The last option probably makes the most sense for updating an application. In our example application we have the installer registering a job with BITS and also registers a program with a command line argument consisting of the job ID, to be run when the job succeeds. When our transfer job succeeds our little program runs and retrieves the job information, including the path of the installer and the program runs the installer. Walla, our application is updated.

//Continuing from previous code.

WCHAR wJobID[48];

WCHAR wParameters[257];

IBackgroundCopyJob2* pCopyJob2 = NULL;

WCHAR *wProgram = L”C:\program files\MyApp\UpdateUtil.exe”;

StringFromGUID2(ID, wJobID, 48);

wsprintf(wParameters, L"%s %s", wProgram, wJobID);

pCopyJob->QueryInterface(__uuidof(IBackgroundCopyJob2), (void**)&pCopyJob2);

hr = pCopyJob2->SetNotifyCmdLine(pProgram, wParameters);

//remember to release you COM objects




Wrap up.

One of the first useful axioms I learned when I got into this industry was, “never code what you can steal”. This isn’t exactly stealing but it’s in the same vein. The less code you write, the less code you have to test, and the less code you have to maintain.

Wednesday, July 27, 2005

Taking Advantage of COM with Python

Microsoft's Common Object Model (COM) implements a cross-language object model.COM is the basis for most of Microsoft's recent technologies, such as WMI and Microsoft Office. COM allows you to write code in one language, like C++, and use it in another, such as Python or VB. Python is capable of both using COM objects and creating COM objects. It's been around, in one form or another, for a number of years.

Python has excellent support for COM. In fact, Python's support for COM is so good that COM can be used as a legitimate way to extend Python. If you need to write a Python extension that will be running exclusively on Windows, strongly consider using COM. COM objects can be reused, providing flexibility and reusability, as well.

To use COM in Python, you must install the Python Win32 extensions, which can be downloaded from The pywin32 package comes in a nice installer package, so compiling isn't necessary.

Using a COM component

The steps for using a COM object is the same for all languages that support COM. First you must instantiate the object. The instantiation can be directly incorporated in the language like Jscript's ActiveXObject function or it can be supported via a library, like Pythons Dispatch function. The only difference between the two approaches is that with library based support you have to import the library code first. Once the object is instantiated, you can use the properties, fields and methods just like they were part of normal Python objects.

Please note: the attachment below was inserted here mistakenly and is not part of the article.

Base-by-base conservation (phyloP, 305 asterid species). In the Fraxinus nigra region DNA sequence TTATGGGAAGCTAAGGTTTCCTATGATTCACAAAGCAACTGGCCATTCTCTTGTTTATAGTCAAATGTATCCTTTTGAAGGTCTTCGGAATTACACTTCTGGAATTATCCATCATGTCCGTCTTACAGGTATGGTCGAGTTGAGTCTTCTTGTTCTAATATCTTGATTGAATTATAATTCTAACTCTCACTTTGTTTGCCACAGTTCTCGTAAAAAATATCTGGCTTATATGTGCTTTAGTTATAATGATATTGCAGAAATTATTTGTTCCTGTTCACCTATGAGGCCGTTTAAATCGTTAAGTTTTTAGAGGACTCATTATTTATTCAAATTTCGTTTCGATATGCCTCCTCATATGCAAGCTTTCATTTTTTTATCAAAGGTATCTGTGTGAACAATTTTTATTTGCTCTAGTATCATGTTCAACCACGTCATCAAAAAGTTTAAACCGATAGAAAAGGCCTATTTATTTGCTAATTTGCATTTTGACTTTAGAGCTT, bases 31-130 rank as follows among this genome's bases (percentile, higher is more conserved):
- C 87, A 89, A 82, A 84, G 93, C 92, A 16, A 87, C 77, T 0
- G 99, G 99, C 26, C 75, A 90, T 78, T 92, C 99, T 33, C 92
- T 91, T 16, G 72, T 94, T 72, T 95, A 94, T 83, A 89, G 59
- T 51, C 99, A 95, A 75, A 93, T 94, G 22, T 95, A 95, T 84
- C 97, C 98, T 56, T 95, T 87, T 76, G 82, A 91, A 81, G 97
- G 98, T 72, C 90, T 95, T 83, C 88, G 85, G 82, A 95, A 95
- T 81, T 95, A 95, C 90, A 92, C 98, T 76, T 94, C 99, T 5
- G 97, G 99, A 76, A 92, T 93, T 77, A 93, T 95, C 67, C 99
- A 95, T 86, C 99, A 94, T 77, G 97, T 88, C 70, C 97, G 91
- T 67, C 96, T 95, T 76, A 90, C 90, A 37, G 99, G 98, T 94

To start, run the makepy utility on the component that you intend to use. This isn't a mandatory step, but it has some nice advantages. Specifically, named constants defined in the typelib will be available to you when you import the constants class, and if you're using the PyWin IDE, you'll get intellisense for the properties and methods of the component.

The easiest way to run makepy is through the PyWin IDE. Launch PyWin, and under the tools menu, choose makepy. This opens a simple little dialog that contains a list of all the registed COM components on the system.

You can use a COM component without running the makepy utility, but you'll then have to use numeric values in place of the named constants that you normally use for parameters and such.

Using a COM component in Python is nearly as simple as using the component in VB.First you need to import the COM support module:

import win32com.client as w32c

If you ran the makepy utility on the component, then the constants class has all of the named constants defined in the typelib:

from win32com.client import constants

Once the module is imported, you can instantiate the COM component simply:

Obj = w32c.Dispatch(r"")

To instantiate a COM component, you need to know the class name of the component. You can find it in the documentation for the component or by looking in the registry for the object, if you know the GUID. However, If you run the makepy utility on the component then both the name of the component and its GUID will be listed in the generated python file.

Once you've instantiated a component, you have access to all the properties and methods of that component. For example the following code calls the load and transform methods of the MSXML control:

xmldoc = w32c.Dispatch(r"Msxml2.DOMDocument")

rval = xmldoc.load(xml)


The file that accompanies this article shows a complete example that demonstrates how to use the MSXML COM component. To use that example, you need to have the MSXML components installed. (MSXML is installed along with Internet Explorer, so it is usually present on most systems.)

Using COM, you can drive other applications such as Microsoft Office. For instance, Python can be combined with MS Word to create document management systems. Python COM integration is extremely powerful in this regard. On most Windows systems there are numerous COM objects installed. You can browse through them using the makepy utility. Anything that shows up in the makepy utility can be used in Python.

Creating a COM component

Let's look now at what may be the coolest part of Python's COM integration.

Python comes with a large library of modules that do not have equivalents in other languages. By using Python to create COM objects, it is easy to expose some of these modules to other languages.

Creating COM objects in other languages, such as C++, requires a lot of code and knowledge. It also requires that you be familiar with IDL, which is a seperate language. So, to create a COM object in C++, you actually must know two languages.

Contrast that to creating a COM object in Python.

class MD5Obj:

    _public_methods_ = ["Update", "Hash", "Hex"]

    _reg_progid_ = "Python.MD5"

    _reg_clsid_ = "{895E2BD0-0DA7-11D9-9669-0800200C9A66}"

    MD5 = None

    def __init__ (self):

        self.MD5 =